Norway: New chairman offers hope for REC11. February 2013 | Global PV markets, Industry & Suppliers, Investor news, Markets & Trends | By: Max Hall
A typically horrendous set of fourth-quarter and full year figures from Norwegian solar manufacturer Renewable Energy Corporation (REC) was enough to see off chairman Jens Ulltveit-Moe. HIs replacement, Mimi K Berdal told pv magazine she is confident the market will turn – she just doesn’t know when.
"That is the billion-dollar question, or maybe the trillion-dollar question," said Ms Berdal, elected to the chairman's seat after two years on the board of the panel maker.
"Production costs and the supply chain are improving rapidly and we are all convinced that the market will turn and it will become a profitable industry, whether that will happen this year, next year or in 2015 we don't know and the improvement will happen gradually of course."
Although revenues in the final three months of 2012 rose 12% to NOK1.65 billion ($US 305 million), the standout figure was that losses after tax ballooned from NOK452 million in Q3 to NOK1.5 billion for a full year loss of NOK5.9 billion, a negative rise of NOK1.6 billion.
Ms Berdal was quick to point out that the losses were in large part down to a NOK5.4 billion impairment from the U.S. silicon business.
"The silicon business is viable but its valuation – which was based on historical investment – could not be defended," said Ms Berdal. "If you strip this impairment out of the figures the underlying business is not so bad."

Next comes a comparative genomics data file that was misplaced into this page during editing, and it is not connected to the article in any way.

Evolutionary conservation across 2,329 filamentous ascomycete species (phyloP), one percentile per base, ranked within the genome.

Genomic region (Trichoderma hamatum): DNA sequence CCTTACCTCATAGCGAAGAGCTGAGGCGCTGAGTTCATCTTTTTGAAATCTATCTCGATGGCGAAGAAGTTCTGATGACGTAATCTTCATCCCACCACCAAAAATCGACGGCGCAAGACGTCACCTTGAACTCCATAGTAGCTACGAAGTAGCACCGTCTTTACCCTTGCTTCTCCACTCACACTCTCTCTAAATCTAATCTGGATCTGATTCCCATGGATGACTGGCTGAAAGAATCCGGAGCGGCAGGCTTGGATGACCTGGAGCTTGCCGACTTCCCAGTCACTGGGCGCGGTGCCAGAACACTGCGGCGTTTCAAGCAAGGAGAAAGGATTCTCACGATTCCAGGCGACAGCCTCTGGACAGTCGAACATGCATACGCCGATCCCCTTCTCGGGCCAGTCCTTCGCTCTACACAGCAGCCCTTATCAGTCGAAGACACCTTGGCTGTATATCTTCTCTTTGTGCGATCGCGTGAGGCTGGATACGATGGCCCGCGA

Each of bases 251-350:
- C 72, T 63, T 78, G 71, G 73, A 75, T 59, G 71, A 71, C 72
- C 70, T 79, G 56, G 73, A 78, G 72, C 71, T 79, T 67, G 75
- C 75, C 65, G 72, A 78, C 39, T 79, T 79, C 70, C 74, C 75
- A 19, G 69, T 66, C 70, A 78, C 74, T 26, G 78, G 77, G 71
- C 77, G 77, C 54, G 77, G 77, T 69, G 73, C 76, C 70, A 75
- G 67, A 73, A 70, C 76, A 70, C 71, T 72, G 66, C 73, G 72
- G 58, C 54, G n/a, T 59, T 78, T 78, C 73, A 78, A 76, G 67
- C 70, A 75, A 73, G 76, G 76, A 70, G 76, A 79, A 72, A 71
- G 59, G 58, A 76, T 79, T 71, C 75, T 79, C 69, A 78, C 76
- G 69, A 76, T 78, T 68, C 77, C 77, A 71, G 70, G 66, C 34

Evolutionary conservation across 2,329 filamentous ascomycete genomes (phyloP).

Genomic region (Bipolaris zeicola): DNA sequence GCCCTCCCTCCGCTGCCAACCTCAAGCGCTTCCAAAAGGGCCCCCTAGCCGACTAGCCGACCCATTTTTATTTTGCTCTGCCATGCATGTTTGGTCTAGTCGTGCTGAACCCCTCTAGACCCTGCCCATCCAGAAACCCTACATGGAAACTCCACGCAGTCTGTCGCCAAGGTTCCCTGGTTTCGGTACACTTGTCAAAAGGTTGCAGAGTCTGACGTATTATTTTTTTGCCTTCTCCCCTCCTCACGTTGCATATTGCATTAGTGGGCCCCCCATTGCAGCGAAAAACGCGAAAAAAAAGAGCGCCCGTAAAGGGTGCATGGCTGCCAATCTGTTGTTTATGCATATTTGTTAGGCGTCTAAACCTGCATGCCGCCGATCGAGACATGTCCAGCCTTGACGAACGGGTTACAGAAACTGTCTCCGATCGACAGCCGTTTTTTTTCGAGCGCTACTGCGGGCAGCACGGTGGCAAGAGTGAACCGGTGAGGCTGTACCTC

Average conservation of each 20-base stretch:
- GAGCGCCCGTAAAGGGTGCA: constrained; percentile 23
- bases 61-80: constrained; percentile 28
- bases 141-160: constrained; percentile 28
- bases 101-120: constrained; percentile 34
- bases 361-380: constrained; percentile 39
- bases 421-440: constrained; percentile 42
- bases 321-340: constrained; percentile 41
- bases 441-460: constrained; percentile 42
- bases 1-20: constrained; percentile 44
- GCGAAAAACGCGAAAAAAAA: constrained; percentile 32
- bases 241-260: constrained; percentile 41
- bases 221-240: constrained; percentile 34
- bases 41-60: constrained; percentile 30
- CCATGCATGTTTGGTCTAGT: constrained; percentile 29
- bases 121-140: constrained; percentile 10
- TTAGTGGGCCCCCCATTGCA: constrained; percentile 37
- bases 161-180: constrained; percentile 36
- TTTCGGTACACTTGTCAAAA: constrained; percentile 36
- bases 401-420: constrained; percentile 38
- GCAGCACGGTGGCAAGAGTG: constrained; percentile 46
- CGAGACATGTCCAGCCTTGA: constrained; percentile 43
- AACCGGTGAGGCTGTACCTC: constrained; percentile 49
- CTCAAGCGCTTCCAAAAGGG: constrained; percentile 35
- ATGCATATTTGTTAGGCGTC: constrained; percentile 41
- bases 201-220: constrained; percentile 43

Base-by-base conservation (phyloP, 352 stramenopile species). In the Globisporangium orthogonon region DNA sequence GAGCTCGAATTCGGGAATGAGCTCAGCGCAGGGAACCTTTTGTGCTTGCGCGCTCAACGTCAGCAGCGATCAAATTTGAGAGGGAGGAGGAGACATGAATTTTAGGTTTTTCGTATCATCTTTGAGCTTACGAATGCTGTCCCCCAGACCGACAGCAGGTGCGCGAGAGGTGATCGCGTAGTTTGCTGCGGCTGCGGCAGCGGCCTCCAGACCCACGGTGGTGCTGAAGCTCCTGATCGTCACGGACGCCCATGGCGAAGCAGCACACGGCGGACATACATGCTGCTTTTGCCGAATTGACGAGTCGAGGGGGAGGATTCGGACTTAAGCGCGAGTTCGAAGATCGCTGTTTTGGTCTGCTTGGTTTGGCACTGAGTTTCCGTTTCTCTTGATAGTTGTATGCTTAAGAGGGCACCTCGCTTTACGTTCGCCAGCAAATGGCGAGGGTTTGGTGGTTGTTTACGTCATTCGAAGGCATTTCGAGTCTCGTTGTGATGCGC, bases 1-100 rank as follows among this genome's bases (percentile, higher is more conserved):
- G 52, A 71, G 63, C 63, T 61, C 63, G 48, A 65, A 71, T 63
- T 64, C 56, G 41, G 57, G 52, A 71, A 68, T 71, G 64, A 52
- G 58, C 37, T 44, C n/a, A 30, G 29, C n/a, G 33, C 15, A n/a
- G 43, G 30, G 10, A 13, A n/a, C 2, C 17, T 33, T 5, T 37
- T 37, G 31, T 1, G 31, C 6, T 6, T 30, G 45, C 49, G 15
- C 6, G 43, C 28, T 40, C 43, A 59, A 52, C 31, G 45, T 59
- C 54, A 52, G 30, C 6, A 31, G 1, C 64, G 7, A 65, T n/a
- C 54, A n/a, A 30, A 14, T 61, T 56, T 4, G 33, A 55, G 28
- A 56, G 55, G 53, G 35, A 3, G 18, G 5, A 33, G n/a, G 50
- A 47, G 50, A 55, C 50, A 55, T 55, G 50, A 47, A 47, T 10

It was enough, apparently, to force the unplanned resignation of chairman Ulltveit-Moe, but Ms Berdal was quick to dismiss talk of a rift between REC's senior management and board.
"The chairman told the media that there were disagreements within the board and between him and management on the right way forward for REC," she explained, "but we had not really seen such a disagreement, we've had good discussions about all possible ways forward for the company."
A lawyer by profession, Ms Berdal holds a number of directorships and is chairman of Insartek ASA, which deals with critical infrastructure in Norway, Sweden and Finland.
In the press release that accompanied REC's full-year figures, CEO Ole Enger placed his faith in the emergence of new solar markets to combat the company's spiraling losses, but his new chairman said it will take more than that. "The new markets are very important but one can hardly say that will be sufficient," added Ms Berdal, "but the market will turn."
REC, in common with solar manufacturers worldwide, is depending on that happening sooner rather than later.
Meanwhile, Bloomberg quoted REC chief financial officer Kjell Christian Bjoernsen reporting REC is in talks with its banks about changes to covenants on a NOK2 billion credit line maturing in April 2014. According to the financial news service, REC also needs to refinance a €320 million convertible bond and a NOK650 million fixed-rate note next year.
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